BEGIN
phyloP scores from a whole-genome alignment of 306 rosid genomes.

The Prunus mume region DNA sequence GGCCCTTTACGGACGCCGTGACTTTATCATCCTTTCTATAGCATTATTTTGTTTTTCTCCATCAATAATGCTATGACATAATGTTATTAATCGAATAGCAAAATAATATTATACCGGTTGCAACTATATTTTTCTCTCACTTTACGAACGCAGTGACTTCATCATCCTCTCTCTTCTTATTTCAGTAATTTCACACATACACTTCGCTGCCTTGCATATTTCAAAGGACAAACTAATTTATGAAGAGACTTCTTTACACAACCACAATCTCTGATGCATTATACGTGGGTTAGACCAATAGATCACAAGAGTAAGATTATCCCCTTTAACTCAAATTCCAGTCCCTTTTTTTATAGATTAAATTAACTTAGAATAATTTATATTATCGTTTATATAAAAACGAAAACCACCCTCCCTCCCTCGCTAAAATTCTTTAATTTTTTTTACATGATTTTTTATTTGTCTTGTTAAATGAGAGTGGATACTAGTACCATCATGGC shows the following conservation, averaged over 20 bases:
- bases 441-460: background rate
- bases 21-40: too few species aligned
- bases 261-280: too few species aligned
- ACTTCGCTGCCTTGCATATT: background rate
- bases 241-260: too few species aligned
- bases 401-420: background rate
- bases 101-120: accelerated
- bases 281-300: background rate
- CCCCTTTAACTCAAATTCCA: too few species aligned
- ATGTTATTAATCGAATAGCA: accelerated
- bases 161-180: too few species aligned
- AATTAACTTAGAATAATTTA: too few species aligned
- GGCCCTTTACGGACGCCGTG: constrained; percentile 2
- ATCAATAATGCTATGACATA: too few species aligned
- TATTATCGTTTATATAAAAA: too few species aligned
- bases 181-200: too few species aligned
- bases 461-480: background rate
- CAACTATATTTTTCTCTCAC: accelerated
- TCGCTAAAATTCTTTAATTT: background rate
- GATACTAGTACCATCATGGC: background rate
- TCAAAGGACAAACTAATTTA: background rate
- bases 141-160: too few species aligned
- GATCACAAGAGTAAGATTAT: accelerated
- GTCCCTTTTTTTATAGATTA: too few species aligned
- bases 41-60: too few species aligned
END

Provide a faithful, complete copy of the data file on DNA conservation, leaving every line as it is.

phyloP scores from a whole-genome alignment of 306 rosid genomes.

The Prunus mume region DNA sequence GGCCCTTTACGGACGCCGTGACTTTATCATCCTTTCTATAGCATTATTTTGTTTTTCTCCATCAATAATGCTATGACATAATGTTATTAATCGAATAGCAAAATAATATTATACCGGTTGCAACTATATTTTTCTCTCACTTTACGAACGCAGTGACTTCATCATCCTCTCTCTTCTTATTTCAGTAATTTCACACATACACTTCGCTGCCTTGCATATTTCAAAGGACAAACTAATTTATGAAGAGACTTCTTTACACAACCACAATCTCTGATGCATTATACGTGGGTTAGACCAATAGATCACAAGAGTAAGATTATCCCCTTTAACTCAAATTCCAGTCCCTTTTTTTATAGATTAAATTAACTTAGAATAATTTATATTATCGTTTATATAAAAACGAAAACCACCCTCCCTCCCTCGCTAAAATTCTTTAATTTTTTTTACATGATTTTTTATTTGTCTTGTTAAATGAGAGTGGATACTAGTACCATCATGGC shows the following conservation, averaged over 20 bases:
- bases 441-460: background rate
- bases 21-40: too few species aligned
- bases 261-280: too few species aligned
- ACTTCGCTGCCTTGCATATT: background rate
- bases 241-260: too few species aligned
- bases 401-420: background rate
- bases 101-120: accelerated
- bases 281-300: background rate
- CCCCTTTAACTCAAATTCCA: too few species aligned
- ATGTTATTAATCGAATAGCA: accelerated
- bases 161-180: too few species aligned
- AATTAACTTAGAATAATTTA: too few species aligned
- GGCCCTTTACGGACGCCGTG: constrained; percentile 2
- ATCAATAATGCTATGACATA: too few species aligned
- TATTATCGTTTATATAAAAA: too few species aligned
- bases 181-200: too few species aligned
- bases 461-480: background rate
- CAACTATATTTTTCTCTCAC: accelerated
- TCGCTAAAATTCTTTAATTT: background rate
- GATACTAGTACCATCATGGC: background rate
- TCAAAGGACAAACTAATTTA: background rate
- bases 141-160: too few species aligned
- GATCACAAGAGTAAGATTAT: accelerated
- GTCCCTTTTTTTATAGATTA: too few species aligned
- bases 41-60: too few species aligned